The Other Guthrie
The state’s most celebrated theater opens its big, bold, and, well, blue new building this month. But much of the company’s work—from tours to camps to training tomorrow’s Oscar winners—has nothing to do with the plays you’ll see inside.
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The sun has not yet risen on a snowy February day as three actors pile into a Subaru SUV outside the Guthrie Theater in Minneapolis and head south toward Austin. A thespian stirring before dawn is likely to have stayed up all night, and these actors—Randy Reyes, a Guthrie teaching artist; Kirsten Frantzich, an actress and cabaret performer; and Stevie Ray, well-known for his improv comedy troupe—are shivering with sleep deprivation and cold, as though rehearsing a play about insomnia. “He’s never seen 7 a.m.,” Ray jokes about Reyes.
To most Minnesotans, the Guthrie is a stage and seats and wine in the lobby. It’s A Christmas Carol every winter with the family. But the 43-year-old institution has long been more than that. Since 1971, the Guthrie has taken its shows on tour, pulling full-scale productions into Midwestern towns from Fargo to Faribault and holding student workshops along the way.
This year’s tour has been suspended as the Guthrie moves into its new $125 million facility, which opens later this month on the Mississippi riverfront. But the Guthrie is still committed to outreach. So Ray, Reyes, and Frantzich, along with Guthrie education director Beth Burns, are making the nearly two-hour trek to spend a day with high-school students in Austin.
While the Guthrie’s educational programs are much less glamorous—and receive far less attention—than its mainstage performances, they are as essential to the theater’s mission as Richard Iglewski tromping the boards in collar and codpiece. In fact, the need for additional classroom space helped drive the move to a larger facility.
Tyrone Guthrie, despite famously saying, “Everyone who goes to the theater has a right to his own opinion, but he doesn’t have a right to have it taken seriously,” was a certain kind of populist. The kind who wanted everyone to see theater so long as the productions were, by his measure, classic drama. His namesake company was a regional outpost of Broadway-quality repertory at a time when there was little middle ground between New York City’s legendary Great White Way and community theaters. Today, the Guthrie continues to serve a several-state area, broadening minds and its constituency through tours, classes, camps, residencies, and workshops, under the auspices of the newly formed Guthrie Learning Center. Burns, who is passing coffee and donuts to the awakening actors in the Subaru, is the center’s director and, today at least, its chauffeur.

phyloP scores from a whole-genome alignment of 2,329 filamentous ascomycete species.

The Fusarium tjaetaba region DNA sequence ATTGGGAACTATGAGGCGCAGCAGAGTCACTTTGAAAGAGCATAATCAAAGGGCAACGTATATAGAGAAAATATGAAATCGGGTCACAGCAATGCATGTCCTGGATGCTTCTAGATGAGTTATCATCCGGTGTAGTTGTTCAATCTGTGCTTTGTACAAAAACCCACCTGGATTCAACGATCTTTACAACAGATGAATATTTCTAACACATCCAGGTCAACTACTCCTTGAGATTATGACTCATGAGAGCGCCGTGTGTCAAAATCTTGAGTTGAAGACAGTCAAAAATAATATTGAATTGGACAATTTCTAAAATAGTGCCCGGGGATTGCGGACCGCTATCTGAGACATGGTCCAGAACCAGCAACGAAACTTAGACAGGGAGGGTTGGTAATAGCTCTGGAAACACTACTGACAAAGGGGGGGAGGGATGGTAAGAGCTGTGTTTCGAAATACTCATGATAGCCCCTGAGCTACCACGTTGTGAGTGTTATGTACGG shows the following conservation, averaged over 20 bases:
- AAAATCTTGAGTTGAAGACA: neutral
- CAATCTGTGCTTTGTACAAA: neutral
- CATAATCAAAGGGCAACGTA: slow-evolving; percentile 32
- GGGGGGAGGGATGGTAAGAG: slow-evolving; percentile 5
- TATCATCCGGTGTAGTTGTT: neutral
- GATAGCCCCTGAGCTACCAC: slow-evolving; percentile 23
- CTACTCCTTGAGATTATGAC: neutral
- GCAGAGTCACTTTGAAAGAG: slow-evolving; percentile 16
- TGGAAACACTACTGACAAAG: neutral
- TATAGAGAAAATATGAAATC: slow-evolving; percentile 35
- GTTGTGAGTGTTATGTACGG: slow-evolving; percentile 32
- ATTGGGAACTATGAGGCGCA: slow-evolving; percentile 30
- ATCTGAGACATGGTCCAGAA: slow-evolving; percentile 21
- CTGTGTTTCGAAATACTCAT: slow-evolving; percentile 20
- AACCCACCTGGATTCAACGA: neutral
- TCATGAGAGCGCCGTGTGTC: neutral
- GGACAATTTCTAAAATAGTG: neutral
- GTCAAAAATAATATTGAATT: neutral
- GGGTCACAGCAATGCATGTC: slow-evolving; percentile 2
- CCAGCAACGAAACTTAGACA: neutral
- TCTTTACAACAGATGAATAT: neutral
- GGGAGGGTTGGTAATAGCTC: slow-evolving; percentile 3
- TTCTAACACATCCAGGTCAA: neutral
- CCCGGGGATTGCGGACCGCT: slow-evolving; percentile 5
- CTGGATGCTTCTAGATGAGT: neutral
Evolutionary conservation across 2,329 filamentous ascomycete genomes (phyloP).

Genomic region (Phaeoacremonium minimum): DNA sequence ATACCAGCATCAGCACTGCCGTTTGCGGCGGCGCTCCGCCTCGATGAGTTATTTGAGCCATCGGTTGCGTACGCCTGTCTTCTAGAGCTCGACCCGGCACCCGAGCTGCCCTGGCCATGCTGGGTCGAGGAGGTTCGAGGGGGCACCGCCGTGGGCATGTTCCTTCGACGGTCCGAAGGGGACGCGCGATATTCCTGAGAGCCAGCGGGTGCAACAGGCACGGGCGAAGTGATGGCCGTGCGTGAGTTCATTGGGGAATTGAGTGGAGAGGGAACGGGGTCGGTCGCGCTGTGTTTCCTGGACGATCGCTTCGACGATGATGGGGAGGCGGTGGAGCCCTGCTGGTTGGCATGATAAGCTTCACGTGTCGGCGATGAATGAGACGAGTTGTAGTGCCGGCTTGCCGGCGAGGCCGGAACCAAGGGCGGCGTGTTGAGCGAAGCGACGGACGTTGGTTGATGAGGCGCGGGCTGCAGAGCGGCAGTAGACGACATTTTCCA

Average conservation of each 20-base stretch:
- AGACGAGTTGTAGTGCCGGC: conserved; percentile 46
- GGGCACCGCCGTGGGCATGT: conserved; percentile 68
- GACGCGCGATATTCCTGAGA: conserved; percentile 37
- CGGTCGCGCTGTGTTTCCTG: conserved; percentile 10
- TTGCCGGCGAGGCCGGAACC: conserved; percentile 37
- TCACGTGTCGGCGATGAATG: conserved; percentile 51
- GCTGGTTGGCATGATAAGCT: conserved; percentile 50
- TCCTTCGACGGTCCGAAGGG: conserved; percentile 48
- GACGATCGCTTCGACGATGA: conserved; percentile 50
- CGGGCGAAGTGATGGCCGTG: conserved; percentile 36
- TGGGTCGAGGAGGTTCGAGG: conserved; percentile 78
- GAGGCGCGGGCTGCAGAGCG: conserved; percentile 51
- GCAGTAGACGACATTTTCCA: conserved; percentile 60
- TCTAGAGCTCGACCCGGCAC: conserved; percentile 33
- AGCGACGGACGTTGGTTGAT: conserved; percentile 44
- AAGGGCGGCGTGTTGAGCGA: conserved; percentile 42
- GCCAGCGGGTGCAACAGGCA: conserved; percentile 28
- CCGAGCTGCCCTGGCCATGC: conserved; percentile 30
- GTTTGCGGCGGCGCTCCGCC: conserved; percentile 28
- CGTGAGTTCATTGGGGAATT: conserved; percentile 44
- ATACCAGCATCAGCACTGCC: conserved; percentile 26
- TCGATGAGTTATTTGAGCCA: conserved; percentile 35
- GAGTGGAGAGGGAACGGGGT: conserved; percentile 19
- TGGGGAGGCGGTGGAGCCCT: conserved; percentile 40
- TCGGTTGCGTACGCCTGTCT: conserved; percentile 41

Burns has been hitting the highway with Guthrie actors since 1998. “I swear I’ve been on every two-lane in the state,” she says. One of the smallest towns the troupe ever pulled into was Madison, population 1,700, in the southwest corner of Minnesota. But it was also, they say, perhaps the best place they’ve performed. Sure, the Shakespeareans initially felt a little out of place; it was hunting season, and deer were being skinned in the hotel’s back room. But the city’s reception was enthusiastic. Officials gave the actors “Lou T. Fisk” T-shirts (Madison considers itself the lutefisk capital of the country), and the company played to a full house. “I think everyone in town came to the show,” Burns recalls. Afterward, a potluck was held in the Guthrie’s honor. “We are huge on the potluck supper circuit,” says Burns.